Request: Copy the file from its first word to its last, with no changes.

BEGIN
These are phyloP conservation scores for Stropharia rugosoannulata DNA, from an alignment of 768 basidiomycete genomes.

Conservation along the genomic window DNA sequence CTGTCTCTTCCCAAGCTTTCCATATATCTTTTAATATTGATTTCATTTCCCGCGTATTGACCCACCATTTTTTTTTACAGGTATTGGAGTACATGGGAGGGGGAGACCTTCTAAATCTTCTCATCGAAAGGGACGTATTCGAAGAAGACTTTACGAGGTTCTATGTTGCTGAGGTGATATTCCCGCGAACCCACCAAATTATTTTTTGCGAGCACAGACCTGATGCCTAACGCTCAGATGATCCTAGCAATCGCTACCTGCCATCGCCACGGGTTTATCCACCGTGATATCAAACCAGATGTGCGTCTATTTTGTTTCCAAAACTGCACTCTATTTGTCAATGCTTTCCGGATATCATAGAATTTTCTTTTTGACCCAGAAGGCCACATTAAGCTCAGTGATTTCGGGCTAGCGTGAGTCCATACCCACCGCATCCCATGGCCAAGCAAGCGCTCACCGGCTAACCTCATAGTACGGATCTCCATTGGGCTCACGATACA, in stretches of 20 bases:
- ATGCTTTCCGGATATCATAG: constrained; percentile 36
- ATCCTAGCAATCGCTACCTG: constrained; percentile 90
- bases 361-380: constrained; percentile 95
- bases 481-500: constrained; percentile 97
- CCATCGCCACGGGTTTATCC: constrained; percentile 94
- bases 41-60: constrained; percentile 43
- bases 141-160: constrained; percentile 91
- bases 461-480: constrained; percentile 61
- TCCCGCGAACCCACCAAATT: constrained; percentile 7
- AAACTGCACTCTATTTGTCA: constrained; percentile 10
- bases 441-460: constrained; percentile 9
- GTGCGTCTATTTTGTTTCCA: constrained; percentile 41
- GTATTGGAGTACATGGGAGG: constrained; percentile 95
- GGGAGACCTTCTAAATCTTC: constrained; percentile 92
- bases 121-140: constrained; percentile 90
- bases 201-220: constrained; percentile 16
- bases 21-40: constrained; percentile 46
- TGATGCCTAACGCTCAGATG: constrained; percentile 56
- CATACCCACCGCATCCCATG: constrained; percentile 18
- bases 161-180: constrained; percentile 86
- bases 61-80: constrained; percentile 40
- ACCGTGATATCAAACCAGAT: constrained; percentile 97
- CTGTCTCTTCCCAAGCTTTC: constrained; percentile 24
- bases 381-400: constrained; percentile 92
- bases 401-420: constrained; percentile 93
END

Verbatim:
These are phyloP conservation scores for Stropharia rugosoannulata DNA, from an alignment of 768 basidiomycete genomes.

Conservation along the genomic window DNA sequence CTGTCTCTTCCCAAGCTTTCCATATATCTTTTAATATTGATTTCATTTCCCGCGTATTGACCCACCATTTTTTTTTACAGGTATTGGAGTACATGGGAGGGGGAGACCTTCTAAATCTTCTCATCGAAAGGGACGTATTCGAAGAAGACTTTACGAGGTTCTATGTTGCTGAGGTGATATTCCCGCGAACCCACCAAATTATTTTTTGCGAGCACAGACCTGATGCCTAACGCTCAGATGATCCTAGCAATCGCTACCTGCCATCGCCACGGGTTTATCCACCGTGATATCAAACCAGATGTGCGTCTATTTTGTTTCCAAAACTGCACTCTATTTGTCAATGCTTTCCGGATATCATAGAATTTTCTTTTTGACCCAGAAGGCCACATTAAGCTCAGTGATTTCGGGCTAGCGTGAGTCCATACCCACCGCATCCCATGGCCAAGCAAGCGCTCACCGGCTAACCTCATAGTACGGATCTCCATTGGGCTCACGATACA, in stretches of 20 bases:
- ATGCTTTCCGGATATCATAG: constrained; percentile 36
- ATCCTAGCAATCGCTACCTG: constrained; percentile 90
- bases 361-380: constrained; percentile 95
- bases 481-500: constrained; percentile 97
- CCATCGCCACGGGTTTATCC: constrained; percentile 94
- bases 41-60: constrained; percentile 43
- bases 141-160: constrained; percentile 91
- bases 461-480: constrained; percentile 61
- TCCCGCGAACCCACCAAATT: constrained; percentile 7
- AAACTGCACTCTATTTGTCA: constrained; percentile 10
- bases 441-460: constrained; percentile 9
- GTGCGTCTATTTTGTTTCCA: constrained; percentile 41
- GTATTGGAGTACATGGGAGG: constrained; percentile 95
- GGGAGACCTTCTAAATCTTC: constrained; percentile 92
- bases 121-140: constrained; percentile 90
- bases 201-220: constrained; percentile 16
- bases 21-40: constrained; percentile 46
- TGATGCCTAACGCTCAGATG: constrained; percentile 56
- CATACCCACCGCATCCCATG: constrained; percentile 18
- bases 161-180: constrained; percentile 86
- bases 61-80: constrained; percentile 40
- ACCGTGATATCAAACCAGAT: constrained; percentile 97
- CTGTCTCTTCCCAAGCTTTC: constrained; percentile 24
- bases 381-400: constrained; percentile 92
- bases 401-420: constrained; percentile 93